Indigo Energy Facility
Emergency Peaker Project
01-EP-02 (Application For Certification)
01-EP-2C (Compliance Proceeding)
Licensed; In Compliance Phase. Operational:July 26, 2001
September 1, 2001
September 1, 2001
Applicant: Wildflower Energy LLP / InterGen
Location: Palm Springs, California
Size: 135 Megawatt Peaking Power Plant
GENERAL DESCRIPTION OF PROJECT
Wildflower Energy LP proposes to construct the Indigo Energy Facility, a nominal 135 MW simple-cycle natural gas power plant, to be located at approximately one-half mile northwest of the Indian Avenue interchange with I-10 in the City of Palm Springs in Riverside County. The facility will connect to the 115 kV transmission line that runs between the Garnet and Devers substations. The project will include a new 24-inch natural gas supply line that will connect to one of the existing 30-inch Southern California Gas Company main 30-inch pipelines south of I-10.
The project will utilize Selective Catalytic Reduction (SCR) and CO oxidation catalyst systems to control emissions of oxides of nitrogen (NOx) and carbon monoxide (CO). The project will obtain water from the Mission Springs Water District, which has a 12-inch water main that runs along the south side of the project site. Peak water usage is estimated at 240 gallons per minute. The only wastewater discharge from the facility will be storm drainage, which will be routed to an oil-water separator prior to discharge into the local storm drainage system. The project will use aqueous ammonia for the SCR system. The ammonia will be stored in three 10,000 gallon tanks with secondary containment.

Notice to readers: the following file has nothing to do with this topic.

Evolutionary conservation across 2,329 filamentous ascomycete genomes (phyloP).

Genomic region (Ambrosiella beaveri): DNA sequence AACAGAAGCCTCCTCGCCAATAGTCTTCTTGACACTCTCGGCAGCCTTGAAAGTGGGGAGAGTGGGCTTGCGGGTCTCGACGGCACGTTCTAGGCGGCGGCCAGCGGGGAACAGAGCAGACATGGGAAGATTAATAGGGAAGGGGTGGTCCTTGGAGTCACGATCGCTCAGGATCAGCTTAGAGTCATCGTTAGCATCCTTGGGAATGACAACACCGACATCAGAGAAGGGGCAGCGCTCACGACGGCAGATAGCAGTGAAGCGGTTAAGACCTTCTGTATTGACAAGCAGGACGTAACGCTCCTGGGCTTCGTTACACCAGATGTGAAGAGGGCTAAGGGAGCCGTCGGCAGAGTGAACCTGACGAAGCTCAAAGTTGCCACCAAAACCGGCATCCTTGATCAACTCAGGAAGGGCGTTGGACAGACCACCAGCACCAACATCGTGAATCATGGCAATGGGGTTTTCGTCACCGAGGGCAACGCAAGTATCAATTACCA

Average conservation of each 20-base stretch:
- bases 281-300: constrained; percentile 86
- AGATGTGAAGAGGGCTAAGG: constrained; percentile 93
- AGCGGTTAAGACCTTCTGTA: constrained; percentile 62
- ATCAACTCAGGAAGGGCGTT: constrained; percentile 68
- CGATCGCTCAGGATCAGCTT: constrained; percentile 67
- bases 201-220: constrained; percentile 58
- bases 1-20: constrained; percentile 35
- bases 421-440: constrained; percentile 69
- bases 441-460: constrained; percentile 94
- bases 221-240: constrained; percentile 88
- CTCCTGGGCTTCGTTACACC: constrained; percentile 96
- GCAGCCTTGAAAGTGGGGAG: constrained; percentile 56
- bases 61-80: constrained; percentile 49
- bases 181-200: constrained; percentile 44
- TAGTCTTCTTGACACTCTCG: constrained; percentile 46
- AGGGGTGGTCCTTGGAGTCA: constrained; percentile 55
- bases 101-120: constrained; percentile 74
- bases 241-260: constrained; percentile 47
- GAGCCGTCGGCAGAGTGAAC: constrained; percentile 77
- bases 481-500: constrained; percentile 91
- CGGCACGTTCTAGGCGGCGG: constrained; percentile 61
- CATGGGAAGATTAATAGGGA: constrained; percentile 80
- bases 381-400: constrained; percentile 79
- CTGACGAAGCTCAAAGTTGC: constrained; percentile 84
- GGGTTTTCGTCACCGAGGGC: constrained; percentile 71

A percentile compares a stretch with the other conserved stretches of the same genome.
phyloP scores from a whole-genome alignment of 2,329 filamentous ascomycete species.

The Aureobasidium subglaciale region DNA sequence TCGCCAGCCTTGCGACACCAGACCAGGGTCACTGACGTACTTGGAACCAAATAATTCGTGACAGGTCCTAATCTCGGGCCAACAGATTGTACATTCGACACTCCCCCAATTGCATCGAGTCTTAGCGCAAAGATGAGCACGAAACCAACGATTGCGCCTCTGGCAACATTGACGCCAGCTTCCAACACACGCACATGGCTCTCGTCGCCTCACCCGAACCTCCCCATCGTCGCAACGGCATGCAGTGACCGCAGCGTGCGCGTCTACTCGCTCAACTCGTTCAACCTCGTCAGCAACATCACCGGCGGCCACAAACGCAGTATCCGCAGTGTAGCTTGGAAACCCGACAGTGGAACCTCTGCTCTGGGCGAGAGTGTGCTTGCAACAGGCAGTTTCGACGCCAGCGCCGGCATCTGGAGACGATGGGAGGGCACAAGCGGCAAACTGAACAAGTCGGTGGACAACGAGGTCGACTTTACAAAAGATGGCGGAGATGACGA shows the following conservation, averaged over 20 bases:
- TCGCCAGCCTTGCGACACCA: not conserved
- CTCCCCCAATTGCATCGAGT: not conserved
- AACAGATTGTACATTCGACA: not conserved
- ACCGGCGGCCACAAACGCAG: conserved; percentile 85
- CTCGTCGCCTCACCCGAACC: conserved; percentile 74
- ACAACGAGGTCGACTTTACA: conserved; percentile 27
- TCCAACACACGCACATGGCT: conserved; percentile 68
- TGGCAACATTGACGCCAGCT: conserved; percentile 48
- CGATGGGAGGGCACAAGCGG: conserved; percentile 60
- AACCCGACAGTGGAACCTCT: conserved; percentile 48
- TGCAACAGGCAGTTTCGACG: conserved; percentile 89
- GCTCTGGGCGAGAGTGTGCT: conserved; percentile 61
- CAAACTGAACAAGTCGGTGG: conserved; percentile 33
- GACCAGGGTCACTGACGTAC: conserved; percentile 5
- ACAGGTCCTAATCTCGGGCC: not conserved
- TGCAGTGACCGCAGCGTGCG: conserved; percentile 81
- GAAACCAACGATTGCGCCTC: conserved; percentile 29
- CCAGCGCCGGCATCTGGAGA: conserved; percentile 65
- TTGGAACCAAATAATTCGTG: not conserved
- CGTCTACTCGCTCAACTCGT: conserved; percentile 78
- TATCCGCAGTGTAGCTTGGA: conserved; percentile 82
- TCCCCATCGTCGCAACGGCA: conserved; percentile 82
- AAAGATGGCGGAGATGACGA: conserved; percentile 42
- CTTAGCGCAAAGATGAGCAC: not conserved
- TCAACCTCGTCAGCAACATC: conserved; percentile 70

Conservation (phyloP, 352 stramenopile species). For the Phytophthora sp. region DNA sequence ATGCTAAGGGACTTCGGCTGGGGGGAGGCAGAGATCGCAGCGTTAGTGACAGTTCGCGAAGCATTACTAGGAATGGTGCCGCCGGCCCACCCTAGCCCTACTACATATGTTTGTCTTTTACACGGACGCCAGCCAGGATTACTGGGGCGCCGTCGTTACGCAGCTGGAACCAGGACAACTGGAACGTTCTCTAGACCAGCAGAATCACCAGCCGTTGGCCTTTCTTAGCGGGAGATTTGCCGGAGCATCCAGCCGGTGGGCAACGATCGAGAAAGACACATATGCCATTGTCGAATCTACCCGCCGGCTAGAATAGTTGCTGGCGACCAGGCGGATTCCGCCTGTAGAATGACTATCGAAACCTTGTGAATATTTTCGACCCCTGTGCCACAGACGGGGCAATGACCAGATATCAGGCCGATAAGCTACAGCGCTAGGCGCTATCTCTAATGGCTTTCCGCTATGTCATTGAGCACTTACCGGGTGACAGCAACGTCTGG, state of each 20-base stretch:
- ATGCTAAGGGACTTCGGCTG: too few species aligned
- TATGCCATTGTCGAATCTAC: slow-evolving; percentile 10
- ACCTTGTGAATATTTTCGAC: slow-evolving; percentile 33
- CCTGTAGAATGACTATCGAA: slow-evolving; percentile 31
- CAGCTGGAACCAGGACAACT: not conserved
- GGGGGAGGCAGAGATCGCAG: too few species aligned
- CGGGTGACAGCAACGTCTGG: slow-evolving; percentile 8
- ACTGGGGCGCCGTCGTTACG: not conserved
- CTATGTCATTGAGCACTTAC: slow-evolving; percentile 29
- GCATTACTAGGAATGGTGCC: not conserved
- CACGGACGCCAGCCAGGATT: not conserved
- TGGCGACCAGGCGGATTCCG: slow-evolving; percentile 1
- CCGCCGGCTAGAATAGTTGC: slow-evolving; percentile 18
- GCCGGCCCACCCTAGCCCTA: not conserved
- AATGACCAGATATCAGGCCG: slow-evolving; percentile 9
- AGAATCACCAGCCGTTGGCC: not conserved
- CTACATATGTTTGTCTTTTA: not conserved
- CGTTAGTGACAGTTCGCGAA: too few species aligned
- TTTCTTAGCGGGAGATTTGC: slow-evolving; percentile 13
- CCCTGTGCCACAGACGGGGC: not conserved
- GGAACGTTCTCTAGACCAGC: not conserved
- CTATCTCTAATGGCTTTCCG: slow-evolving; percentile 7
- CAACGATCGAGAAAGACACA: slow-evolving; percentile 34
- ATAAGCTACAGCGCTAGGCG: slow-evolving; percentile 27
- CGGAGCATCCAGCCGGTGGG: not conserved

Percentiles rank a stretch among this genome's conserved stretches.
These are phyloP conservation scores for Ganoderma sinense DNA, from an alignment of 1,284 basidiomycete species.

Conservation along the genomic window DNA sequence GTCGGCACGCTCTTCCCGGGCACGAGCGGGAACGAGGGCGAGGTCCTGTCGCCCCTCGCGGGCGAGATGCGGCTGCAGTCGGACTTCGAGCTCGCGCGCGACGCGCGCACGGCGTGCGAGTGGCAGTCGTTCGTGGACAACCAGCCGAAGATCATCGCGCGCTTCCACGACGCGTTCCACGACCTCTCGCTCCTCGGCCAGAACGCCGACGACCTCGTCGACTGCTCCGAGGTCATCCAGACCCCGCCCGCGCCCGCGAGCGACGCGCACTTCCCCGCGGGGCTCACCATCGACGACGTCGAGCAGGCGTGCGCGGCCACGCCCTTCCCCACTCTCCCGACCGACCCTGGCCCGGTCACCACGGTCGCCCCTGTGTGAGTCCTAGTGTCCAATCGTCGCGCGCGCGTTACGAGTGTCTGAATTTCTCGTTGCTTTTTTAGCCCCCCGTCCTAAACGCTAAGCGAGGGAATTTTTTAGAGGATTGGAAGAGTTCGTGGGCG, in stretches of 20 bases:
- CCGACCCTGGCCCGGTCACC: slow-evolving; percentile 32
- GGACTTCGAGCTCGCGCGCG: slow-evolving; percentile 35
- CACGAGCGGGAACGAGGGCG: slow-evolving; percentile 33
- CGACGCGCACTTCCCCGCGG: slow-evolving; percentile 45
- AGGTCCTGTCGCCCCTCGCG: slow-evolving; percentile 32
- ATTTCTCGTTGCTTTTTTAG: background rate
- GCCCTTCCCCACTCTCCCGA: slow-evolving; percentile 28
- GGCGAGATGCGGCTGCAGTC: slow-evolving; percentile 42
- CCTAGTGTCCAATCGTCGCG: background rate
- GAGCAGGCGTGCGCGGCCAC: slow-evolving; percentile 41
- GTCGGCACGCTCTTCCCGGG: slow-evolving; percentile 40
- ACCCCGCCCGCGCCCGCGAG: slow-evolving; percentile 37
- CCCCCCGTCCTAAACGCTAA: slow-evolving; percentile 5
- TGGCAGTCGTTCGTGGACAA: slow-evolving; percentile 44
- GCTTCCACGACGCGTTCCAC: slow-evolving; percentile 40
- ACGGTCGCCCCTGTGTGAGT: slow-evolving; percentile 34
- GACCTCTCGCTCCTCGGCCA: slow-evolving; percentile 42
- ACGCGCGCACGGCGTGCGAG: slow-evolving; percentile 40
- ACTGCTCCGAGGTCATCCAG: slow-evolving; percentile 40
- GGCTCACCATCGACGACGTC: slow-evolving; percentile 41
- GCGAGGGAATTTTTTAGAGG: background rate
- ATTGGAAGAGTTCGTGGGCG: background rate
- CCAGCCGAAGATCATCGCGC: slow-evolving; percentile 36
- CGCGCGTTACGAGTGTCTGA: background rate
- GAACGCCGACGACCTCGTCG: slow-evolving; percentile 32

Wildflower anticipates construction to take two to three months. This schedule is dependent on timely completion of the natural gas and transmission interconnections. The peak construction workforce will be approximately 200.
Energy Commission Facility Certification Process
The California Energy Commission is the lead agency (for licensing thermal power plants 50 megawatts and larger) under the California Environmental Quality Act (CEQA) and has a certified regulatory program under CEQA. Under its certified program, the Energy Commission is exempt from having to prepare an environmental impact report. Its certified program, however, does require environmental analysis of the project, including an analysis of alternatives and mitigation measures to minimize any significant adverse effect the project may have on the environment.
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